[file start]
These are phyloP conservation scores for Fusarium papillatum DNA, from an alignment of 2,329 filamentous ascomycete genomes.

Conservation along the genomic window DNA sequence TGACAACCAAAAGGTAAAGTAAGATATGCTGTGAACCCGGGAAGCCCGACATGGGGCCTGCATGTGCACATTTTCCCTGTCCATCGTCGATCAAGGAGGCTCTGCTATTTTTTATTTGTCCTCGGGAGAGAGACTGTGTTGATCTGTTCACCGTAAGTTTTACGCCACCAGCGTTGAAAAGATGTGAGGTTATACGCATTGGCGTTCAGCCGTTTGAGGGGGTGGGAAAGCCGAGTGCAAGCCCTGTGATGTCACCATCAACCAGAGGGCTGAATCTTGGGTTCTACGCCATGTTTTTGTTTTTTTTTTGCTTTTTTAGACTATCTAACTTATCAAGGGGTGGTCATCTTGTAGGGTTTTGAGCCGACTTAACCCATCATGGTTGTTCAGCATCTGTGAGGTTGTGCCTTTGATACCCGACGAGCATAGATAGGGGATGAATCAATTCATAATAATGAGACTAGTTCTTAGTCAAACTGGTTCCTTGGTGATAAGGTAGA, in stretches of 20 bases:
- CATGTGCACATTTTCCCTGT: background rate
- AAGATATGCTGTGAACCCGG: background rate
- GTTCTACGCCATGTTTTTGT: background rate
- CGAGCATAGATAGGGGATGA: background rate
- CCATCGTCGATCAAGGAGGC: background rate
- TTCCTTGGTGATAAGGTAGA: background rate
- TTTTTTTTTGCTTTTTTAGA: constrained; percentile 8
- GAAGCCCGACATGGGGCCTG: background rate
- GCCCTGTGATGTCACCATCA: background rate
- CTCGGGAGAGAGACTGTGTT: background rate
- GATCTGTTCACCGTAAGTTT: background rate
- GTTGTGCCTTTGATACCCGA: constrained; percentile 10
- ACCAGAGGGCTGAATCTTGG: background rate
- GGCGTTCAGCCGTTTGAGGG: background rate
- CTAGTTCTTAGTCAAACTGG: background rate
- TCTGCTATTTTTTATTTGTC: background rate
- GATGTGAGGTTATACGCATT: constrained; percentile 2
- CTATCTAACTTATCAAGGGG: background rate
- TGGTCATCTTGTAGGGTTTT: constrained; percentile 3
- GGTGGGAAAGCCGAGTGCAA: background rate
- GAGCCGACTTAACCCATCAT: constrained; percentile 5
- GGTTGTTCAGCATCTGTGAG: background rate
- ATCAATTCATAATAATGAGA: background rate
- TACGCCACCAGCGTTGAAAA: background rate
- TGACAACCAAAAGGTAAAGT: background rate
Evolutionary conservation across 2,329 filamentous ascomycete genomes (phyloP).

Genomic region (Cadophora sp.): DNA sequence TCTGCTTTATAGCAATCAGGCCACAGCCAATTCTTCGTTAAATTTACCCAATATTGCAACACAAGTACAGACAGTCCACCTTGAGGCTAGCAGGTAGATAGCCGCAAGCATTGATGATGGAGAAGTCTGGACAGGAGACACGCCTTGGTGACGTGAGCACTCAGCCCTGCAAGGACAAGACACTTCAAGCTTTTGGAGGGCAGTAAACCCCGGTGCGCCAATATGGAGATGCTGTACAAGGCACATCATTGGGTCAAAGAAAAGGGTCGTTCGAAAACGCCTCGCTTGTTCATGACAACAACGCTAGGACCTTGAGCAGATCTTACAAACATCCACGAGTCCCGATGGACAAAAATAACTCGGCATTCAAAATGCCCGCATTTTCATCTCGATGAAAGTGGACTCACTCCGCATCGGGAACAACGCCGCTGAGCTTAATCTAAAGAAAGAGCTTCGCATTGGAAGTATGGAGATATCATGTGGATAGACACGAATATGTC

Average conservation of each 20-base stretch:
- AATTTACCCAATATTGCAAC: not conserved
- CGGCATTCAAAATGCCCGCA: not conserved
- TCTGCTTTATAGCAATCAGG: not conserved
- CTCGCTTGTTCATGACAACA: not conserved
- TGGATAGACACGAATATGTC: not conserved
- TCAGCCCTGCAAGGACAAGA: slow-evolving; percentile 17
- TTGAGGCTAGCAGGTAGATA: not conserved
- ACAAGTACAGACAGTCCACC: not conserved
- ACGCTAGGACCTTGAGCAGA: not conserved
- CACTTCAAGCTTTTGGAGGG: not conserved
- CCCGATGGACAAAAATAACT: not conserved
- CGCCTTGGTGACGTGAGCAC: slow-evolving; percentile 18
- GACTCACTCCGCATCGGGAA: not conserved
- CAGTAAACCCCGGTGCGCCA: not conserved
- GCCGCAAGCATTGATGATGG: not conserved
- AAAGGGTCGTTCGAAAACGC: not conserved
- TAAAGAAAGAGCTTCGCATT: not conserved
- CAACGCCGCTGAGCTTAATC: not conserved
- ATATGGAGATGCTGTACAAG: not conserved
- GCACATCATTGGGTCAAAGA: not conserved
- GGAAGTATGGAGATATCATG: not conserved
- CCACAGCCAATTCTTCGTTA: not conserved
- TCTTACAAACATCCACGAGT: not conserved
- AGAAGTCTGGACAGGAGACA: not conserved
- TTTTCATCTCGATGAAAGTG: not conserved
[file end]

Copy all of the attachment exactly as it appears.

These are phyloP conservation scores for Fusarium papillatum DNA, from an alignment of 2,329 filamentous ascomycete genomes.

Conservation along the genomic window DNA sequence TGACAACCAAAAGGTAAAGTAAGATATGCTGTGAACCCGGGAAGCCCGACATGGGGCCTGCATGTGCACATTTTCCCTGTCCATCGTCGATCAAGGAGGCTCTGCTATTTTTTATTTGTCCTCGGGAGAGAGACTGTGTTGATCTGTTCACCGTAAGTTTTACGCCACCAGCGTTGAAAAGATGTGAGGTTATACGCATTGGCGTTCAGCCGTTTGAGGGGGTGGGAAAGCCGAGTGCAAGCCCTGTGATGTCACCATCAACCAGAGGGCTGAATCTTGGGTTCTACGCCATGTTTTTGTTTTTTTTTTGCTTTTTTAGACTATCTAACTTATCAAGGGGTGGTCATCTTGTAGGGTTTTGAGCCGACTTAACCCATCATGGTTGTTCAGCATCTGTGAGGTTGTGCCTTTGATACCCGACGAGCATAGATAGGGGATGAATCAATTCATAATAATGAGACTAGTTCTTAGTCAAACTGGTTCCTTGGTGATAAGGTAGA, in stretches of 20 bases:
- CATGTGCACATTTTCCCTGT: background rate
- AAGATATGCTGTGAACCCGG: background rate
- GTTCTACGCCATGTTTTTGT: background rate
- CGAGCATAGATAGGGGATGA: background rate
- CCATCGTCGATCAAGGAGGC: background rate
- TTCCTTGGTGATAAGGTAGA: background rate
- TTTTTTTTTGCTTTTTTAGA: constrained; percentile 8
- GAAGCCCGACATGGGGCCTG: background rate
- GCCCTGTGATGTCACCATCA: background rate
- CTCGGGAGAGAGACTGTGTT: background rate
- GATCTGTTCACCGTAAGTTT: background rate
- GTTGTGCCTTTGATACCCGA: constrained; percentile 10
- ACCAGAGGGCTGAATCTTGG: background rate
- GGCGTTCAGCCGTTTGAGGG: background rate
- CTAGTTCTTAGTCAAACTGG: background rate
- TCTGCTATTTTTTATTTGTC: background rate
- GATGTGAGGTTATACGCATT: constrained; percentile 2
- CTATCTAACTTATCAAGGGG: background rate
- TGGTCATCTTGTAGGGTTTT: constrained; percentile 3
- GGTGGGAAAGCCGAGTGCAA: background rate
- GAGCCGACTTAACCCATCAT: constrained; percentile 5
- GGTTGTTCAGCATCTGTGAG: background rate
- ATCAATTCATAATAATGAGA: background rate
- TACGCCACCAGCGTTGAAAA: background rate
- TGACAACCAAAAGGTAAAGT: background rate
Evolutionary conservation across 2,329 filamentous ascomycete genomes (phyloP).

Genomic region (Cadophora sp.): DNA sequence TCTGCTTTATAGCAATCAGGCCACAGCCAATTCTTCGTTAAATTTACCCAATATTGCAACACAAGTACAGACAGTCCACCTTGAGGCTAGCAGGTAGATAGCCGCAAGCATTGATGATGGAGAAGTCTGGACAGGAGACACGCCTTGGTGACGTGAGCACTCAGCCCTGCAAGGACAAGACACTTCAAGCTTTTGGAGGGCAGTAAACCCCGGTGCGCCAATATGGAGATGCTGTACAAGGCACATCATTGGGTCAAAGAAAAGGGTCGTTCGAAAACGCCTCGCTTGTTCATGACAACAACGCTAGGACCTTGAGCAGATCTTACAAACATCCACGAGTCCCGATGGACAAAAATAACTCGGCATTCAAAATGCCCGCATTTTCATCTCGATGAAAGTGGACTCACTCCGCATCGGGAACAACGCCGCTGAGCTTAATCTAAAGAAAGAGCTTCGCATTGGAAGTATGGAGATATCATGTGGATAGACACGAATATGTC

Average conservation of each 20-base stretch:
- AATTTACCCAATATTGCAAC: not conserved
- CGGCATTCAAAATGCCCGCA: not conserved
- TCTGCTTTATAGCAATCAGG: not conserved
- CTCGCTTGTTCATGACAACA: not conserved
- TGGATAGACACGAATATGTC: not conserved
- TCAGCCCTGCAAGGACAAGA: slow-evolving; percentile 17
- TTGAGGCTAGCAGGTAGATA: not conserved
- ACAAGTACAGACAGTCCACC: not conserved
- ACGCTAGGACCTTGAGCAGA: not conserved
- CACTTCAAGCTTTTGGAGGG: not conserved
- CCCGATGGACAAAAATAACT: not conserved
- CGCCTTGGTGACGTGAGCAC: slow-evolving; percentile 18
- GACTCACTCCGCATCGGGAA: not conserved
- CAGTAAACCCCGGTGCGCCA: not conserved
- GCCGCAAGCATTGATGATGG: not conserved
- AAAGGGTCGTTCGAAAACGC: not conserved
- TAAAGAAAGAGCTTCGCATT: not conserved
- CAACGCCGCTGAGCTTAATC: not conserved
- ATATGGAGATGCTGTACAAG: not conserved
- GCACATCATTGGGTCAAAGA: not conserved
- GGAAGTATGGAGATATCATG: not conserved
- CCACAGCCAATTCTTCGTTA: not conserved
- TCTTACAAACATCCACGAGT: not conserved
- AGAAGTCTGGACAGGAGACA: not conserved
- TTTTCATCTCGATGAAAGTG: not conserved